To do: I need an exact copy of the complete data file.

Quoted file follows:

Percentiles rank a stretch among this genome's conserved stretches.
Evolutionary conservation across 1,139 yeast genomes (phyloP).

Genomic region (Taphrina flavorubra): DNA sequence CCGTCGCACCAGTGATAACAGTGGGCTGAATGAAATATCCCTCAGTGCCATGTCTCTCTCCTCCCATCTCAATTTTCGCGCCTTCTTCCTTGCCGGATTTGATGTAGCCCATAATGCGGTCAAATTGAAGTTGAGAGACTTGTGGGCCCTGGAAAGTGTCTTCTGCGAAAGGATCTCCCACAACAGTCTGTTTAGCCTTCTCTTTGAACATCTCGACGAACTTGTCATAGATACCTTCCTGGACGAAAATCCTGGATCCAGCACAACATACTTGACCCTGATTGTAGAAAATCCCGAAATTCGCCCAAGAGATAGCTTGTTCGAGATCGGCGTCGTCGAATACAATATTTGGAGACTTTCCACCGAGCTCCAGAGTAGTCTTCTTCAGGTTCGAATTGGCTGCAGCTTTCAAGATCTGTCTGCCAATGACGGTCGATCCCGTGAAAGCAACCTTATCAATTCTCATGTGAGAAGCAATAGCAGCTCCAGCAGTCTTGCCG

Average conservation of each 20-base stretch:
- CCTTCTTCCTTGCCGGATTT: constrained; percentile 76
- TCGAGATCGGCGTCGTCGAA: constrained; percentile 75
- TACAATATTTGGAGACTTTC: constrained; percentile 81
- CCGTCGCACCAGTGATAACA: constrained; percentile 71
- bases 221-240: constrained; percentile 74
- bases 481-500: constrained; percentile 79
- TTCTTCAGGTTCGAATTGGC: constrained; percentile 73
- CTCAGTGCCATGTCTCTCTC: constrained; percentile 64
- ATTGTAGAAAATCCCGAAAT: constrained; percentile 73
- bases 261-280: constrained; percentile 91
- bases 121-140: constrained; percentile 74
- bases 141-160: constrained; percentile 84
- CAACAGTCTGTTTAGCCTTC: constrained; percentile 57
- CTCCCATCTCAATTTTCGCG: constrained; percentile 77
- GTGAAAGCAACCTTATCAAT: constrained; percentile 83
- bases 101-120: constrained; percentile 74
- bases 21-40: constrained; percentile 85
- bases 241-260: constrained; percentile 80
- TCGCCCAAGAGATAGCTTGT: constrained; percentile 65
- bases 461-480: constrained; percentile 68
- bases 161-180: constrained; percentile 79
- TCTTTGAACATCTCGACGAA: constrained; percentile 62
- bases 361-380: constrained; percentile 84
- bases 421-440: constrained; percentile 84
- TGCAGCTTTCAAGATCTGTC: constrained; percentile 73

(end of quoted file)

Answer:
Percentiles rank a stretch among this genome's conserved stretches.
Evolutionary conservation across 1,139 yeast genomes (phyloP).

Genomic region (Taphrina flavorubra): DNA sequence CCGTCGCACCAGTGATAACAGTGGGCTGAATGAAATATCCCTCAGTGCCATGTCTCTCTCCTCCCATCTCAATTTTCGCGCCTTCTTCCTTGCCGGATTTGATGTAGCCCATAATGCGGTCAAATTGAAGTTGAGAGACTTGTGGGCCCTGGAAAGTGTCTTCTGCGAAAGGATCTCCCACAACAGTCTGTTTAGCCTTCTCTTTGAACATCTCGACGAACTTGTCATAGATACCTTCCTGGACGAAAATCCTGGATCCAGCACAACATACTTGACCCTGATTGTAGAAAATCCCGAAATTCGCCCAAGAGATAGCTTGTTCGAGATCGGCGTCGTCGAATACAATATTTGGAGACTTTCCACCGAGCTCCAGAGTAGTCTTCTTCAGGTTCGAATTGGCTGCAGCTTTCAAGATCTGTCTGCCAATGACGGTCGATCCCGTGAAAGCAACCTTATCAATTCTCATGTGAGAAGCAATAGCAGCTCCAGCAGTCTTGCCG

Average conservation of each 20-base stretch:
- CCTTCTTCCTTGCCGGATTT: constrained; percentile 76
- TCGAGATCGGCGTCGTCGAA: constrained; percentile 75
- TACAATATTTGGAGACTTTC: constrained; percentile 81
- CCGTCGCACCAGTGATAACA: constrained; percentile 71
- bases 221-240: constrained; percentile 74
- bases 481-500: constrained; percentile 79
- TTCTTCAGGTTCGAATTGGC: constrained; percentile 73
- CTCAGTGCCATGTCTCTCTC: constrained; percentile 64
- ATTGTAGAAAATCCCGAAAT: constrained; percentile 73
- bases 261-280: constrained; percentile 91
- bases 121-140: constrained; percentile 74
- bases 141-160: constrained; percentile 84
- CAACAGTCTGTTTAGCCTTC: constrained; percentile 57
- CTCCCATCTCAATTTTCGCG: constrained; percentile 77
- GTGAAAGCAACCTTATCAAT: constrained; percentile 83
- bases 101-120: constrained; percentile 74
- bases 21-40: constrained; percentile 85
- bases 241-260: constrained; percentile 80
- TCGCCCAAGAGATAGCTTGT: constrained; percentile 65
- bases 461-480: constrained; percentile 68
- bases 161-180: constrained; percentile 79
- TCTTTGAACATCTCGACGAA: constrained; percentile 62
- bases 361-380: constrained; percentile 84
- bases 421-440: constrained; percentile 84
- TGCAGCTTTCAAGATCTGTC: constrained; percentile 73